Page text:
Training with the Marines

 This is the second blog entry for Master Sgt. David Wolfe, a security forces Airman from Scott Air Force Base, Ill., who is training at the Marine Corps Staff NCO Academy at Camp Pendleton in southern California. He volunteered for it after learning slots were available for Air Force senior NCOs.

“I knew this would be a challenge and the opportunity to work with the Marine Corps for seven weeks sounded like an awesome chance to grow personally and professionally,” said Sergeant Wolfe, who enlisted in the Air Force in 1992 and has served all over the world, to include the Middle East, Germany, Italy, Alaska and Wyoming. “My wife did three years in the Marine Corps and my oldest son enlisted last summer just after I left for Iraq, and is currently in tech school, so we have some family connection to the Corps as well.”

You can read his first-week experience HERE.



Week 2.  

With just over two full weeks under my belt, things are beginning to take shape.

This week’s PT regimen was especially taxing, but considering the Gunnery Sergeants here are on average 6 years my junior, I think I am holding up well despite my extra wear. Perhaps the most grueling session this week was called Mateo Loop. The total distance of this run was 6 miles, starting with a one mile formation run to the start point. The base of the hill did not look too bad at first. After cresting the hill, and thinking we were home free, we realized we had just begun to climb. A second hill of longer distance and more incline put us on top of Mateo with a nice view of the rest of Camp Pendleton. Several smaller rolling hills followed until we finally finished near the base of our start point.

Also worthy of note, this was a “Popsicle stick” run, meaning as each person crossed the finish line, he or she was given a numbered Popsicle stick based on overall finish order. The platoon with the lowest overall total was given immunity from clean up day on Thursday, and while I am not sure how much my finish helped the team, my platoon won the overall prize! Our RECON/JTAC Marines and drill instructors must have carried us nicely. There were some good hearted jabs from members of my platoon to others, something like “we beat you, and we have the Air Force guy!” We were all very pleased with our victory. The competition element of PT keeps people motivated.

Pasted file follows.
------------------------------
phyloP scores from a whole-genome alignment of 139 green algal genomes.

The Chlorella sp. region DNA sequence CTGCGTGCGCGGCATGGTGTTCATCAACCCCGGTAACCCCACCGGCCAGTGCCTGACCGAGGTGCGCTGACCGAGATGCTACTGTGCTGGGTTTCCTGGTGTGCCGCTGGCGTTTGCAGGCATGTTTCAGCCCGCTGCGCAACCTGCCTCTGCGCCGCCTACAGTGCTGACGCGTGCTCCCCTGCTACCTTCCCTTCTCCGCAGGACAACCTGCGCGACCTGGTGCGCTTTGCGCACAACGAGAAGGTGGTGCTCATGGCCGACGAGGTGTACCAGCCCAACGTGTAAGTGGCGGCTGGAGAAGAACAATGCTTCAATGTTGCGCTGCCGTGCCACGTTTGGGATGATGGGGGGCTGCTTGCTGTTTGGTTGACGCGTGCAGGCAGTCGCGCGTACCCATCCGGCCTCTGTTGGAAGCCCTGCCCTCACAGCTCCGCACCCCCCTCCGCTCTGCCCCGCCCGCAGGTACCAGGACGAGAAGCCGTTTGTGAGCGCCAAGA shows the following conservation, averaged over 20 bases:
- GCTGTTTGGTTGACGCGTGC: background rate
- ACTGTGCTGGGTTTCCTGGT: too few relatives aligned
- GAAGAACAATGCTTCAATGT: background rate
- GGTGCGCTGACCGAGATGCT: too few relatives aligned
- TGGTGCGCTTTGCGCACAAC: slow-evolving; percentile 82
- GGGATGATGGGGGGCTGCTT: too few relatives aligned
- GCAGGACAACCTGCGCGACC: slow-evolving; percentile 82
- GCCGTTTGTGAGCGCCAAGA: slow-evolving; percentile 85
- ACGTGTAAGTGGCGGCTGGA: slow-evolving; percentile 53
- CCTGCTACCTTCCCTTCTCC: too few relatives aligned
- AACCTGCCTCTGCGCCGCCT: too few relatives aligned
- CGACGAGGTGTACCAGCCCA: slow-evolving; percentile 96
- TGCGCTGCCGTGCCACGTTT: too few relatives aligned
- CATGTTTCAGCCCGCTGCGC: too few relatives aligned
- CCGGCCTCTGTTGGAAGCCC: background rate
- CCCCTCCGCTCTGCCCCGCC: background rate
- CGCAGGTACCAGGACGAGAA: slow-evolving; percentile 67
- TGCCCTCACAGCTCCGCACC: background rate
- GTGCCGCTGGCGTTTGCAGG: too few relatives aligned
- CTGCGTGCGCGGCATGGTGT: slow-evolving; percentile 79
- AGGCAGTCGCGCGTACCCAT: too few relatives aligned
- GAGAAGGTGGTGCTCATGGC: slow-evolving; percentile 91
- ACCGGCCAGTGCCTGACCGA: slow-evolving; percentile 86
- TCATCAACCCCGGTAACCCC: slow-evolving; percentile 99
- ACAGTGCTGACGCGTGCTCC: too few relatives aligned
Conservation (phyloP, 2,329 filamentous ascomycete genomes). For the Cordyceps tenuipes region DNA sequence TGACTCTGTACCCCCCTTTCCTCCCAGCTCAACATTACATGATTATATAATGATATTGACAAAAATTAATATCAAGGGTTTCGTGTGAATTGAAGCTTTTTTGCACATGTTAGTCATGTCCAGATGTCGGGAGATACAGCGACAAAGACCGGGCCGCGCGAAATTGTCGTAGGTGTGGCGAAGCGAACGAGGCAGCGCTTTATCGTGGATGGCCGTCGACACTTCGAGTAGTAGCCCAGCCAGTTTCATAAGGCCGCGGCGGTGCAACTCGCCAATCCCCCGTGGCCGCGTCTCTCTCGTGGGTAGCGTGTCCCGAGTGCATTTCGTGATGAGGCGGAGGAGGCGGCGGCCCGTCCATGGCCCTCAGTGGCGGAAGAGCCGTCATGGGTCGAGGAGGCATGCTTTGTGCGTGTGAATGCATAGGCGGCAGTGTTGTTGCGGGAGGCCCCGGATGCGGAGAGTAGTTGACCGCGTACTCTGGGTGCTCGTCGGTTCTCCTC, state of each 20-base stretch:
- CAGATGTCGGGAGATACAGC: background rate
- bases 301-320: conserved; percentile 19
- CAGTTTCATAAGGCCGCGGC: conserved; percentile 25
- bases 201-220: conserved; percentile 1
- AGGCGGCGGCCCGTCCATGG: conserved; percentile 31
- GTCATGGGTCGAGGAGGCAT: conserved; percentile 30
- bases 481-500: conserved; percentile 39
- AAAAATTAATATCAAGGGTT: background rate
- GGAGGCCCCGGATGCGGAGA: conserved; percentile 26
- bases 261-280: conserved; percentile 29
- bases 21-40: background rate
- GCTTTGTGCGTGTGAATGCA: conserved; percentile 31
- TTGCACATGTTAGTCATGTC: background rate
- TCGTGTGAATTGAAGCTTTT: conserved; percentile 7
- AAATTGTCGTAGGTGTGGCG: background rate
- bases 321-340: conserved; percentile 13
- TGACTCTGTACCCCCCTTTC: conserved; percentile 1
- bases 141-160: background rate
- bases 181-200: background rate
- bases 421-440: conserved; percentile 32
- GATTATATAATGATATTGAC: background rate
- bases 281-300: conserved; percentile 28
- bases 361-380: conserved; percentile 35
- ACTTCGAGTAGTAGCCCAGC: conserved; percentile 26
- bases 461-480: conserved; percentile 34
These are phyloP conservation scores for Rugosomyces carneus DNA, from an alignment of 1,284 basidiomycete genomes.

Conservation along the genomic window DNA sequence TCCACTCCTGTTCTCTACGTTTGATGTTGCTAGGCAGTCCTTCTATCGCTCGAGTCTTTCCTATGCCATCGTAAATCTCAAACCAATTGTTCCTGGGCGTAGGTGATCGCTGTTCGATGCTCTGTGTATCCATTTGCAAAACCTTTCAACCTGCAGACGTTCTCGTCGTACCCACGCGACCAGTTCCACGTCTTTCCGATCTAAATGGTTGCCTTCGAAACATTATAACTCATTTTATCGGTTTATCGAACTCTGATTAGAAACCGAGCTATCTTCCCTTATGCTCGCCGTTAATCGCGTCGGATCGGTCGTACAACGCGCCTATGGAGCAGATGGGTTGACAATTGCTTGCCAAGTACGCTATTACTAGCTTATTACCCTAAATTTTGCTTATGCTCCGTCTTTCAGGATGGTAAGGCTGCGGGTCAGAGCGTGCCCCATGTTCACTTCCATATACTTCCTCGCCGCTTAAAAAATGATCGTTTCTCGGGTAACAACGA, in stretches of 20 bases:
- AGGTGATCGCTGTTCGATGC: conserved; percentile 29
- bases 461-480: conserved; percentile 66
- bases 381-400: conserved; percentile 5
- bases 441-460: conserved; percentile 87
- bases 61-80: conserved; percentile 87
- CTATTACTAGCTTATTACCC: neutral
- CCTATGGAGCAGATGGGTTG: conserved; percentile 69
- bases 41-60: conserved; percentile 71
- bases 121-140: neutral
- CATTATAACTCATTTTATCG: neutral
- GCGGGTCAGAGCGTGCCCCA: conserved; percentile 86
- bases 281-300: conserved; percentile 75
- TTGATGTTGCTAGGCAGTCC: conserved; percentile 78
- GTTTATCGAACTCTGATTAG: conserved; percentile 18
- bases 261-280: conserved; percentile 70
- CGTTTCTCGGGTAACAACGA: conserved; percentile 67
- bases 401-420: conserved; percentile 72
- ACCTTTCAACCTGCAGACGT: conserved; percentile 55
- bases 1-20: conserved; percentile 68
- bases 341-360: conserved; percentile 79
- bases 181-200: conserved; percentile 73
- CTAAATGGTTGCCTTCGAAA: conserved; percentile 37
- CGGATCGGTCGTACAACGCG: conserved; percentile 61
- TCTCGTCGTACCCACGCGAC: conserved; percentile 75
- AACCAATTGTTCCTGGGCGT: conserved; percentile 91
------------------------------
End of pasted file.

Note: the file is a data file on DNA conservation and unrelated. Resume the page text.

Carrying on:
And then there was the “Spartan Run”. Sounds fun, right? Actually, it was fun, and was competitive like Mateo Loop. This time, a one mile run, 20 push-ups, 20 crunches, 20 air squats, followed by another mile run, then 30-30-30 of the same exercises, then another mile run, ending with 50-50-50, same exercises. In the end – a 3 mile run and 300 repetitions. Another great PT event was Casualty Evacuation day. First, we completed the individual effort portion, consisting of 2 minutes each of push-ups and sit-ups. Then the team portion started with a ten-minute pull-up competition where we lined up alphabetically and took turns on the pull-up bar by platoon. Our score was determined by total pull ups done by the entire platoon. Then, as a platoon of twenty, we were issued flack vests, Kevlar, and weapons ranging from M-240G machine guns (the infantry version of the 240B Security Forces uses), M-249’s, and dummy M-16’s. We were given two litters, several 30lb ammo cans, and two full five-gallon water jugs. Our task was to carry two casualties and all the gear a distance of about 1 mile. The casualties were our platoon members, and each had to weigh 170lbs each.

After a Kevlar-toss competition to determine starting position, my platoon was on the poll position thanks to a perfect throw by our Platoon Sergeant Gunnery Sergeant Jeffrey Wright. After moving as fast as possible down the dirt road and back to the starting position, our platoon finished just seconds behind another platoon. Did I mention our attire was what the Marines call “boots and utes”? That’s just another way of saying we did it in ABU’s minus ABU top. We also took our first written academic test this week. The test was largely based on infantry concepts, most familiar to me from my background in airbase defense. We are also working this weekend on an operations order, and my group has been tasked to write an order to defend an airfield.

One piece of the academy I am enjoying most is the use of a concept called “values based training”. After each PT session, one of the cadre or a student gets in front of the group and discusses a topic. These range from unit cohesion, to teamwork, to combat readiness. There is a reason why we do everything we do – to ready us to perform under pressure. When the chips are down, if we have trained hard and taken advantage of the adversity we have been given, we will be ready. This concept is a pre-designated mentoring session. It’s something we do in the Air Force as well, but not with structure and maybe not as often as we should. After the first two plus weeks, things are going well.

Tomorrow morning, we hit a 4-mile incline called Baby Tears.

Trust me, there is nothing about it that looks easy.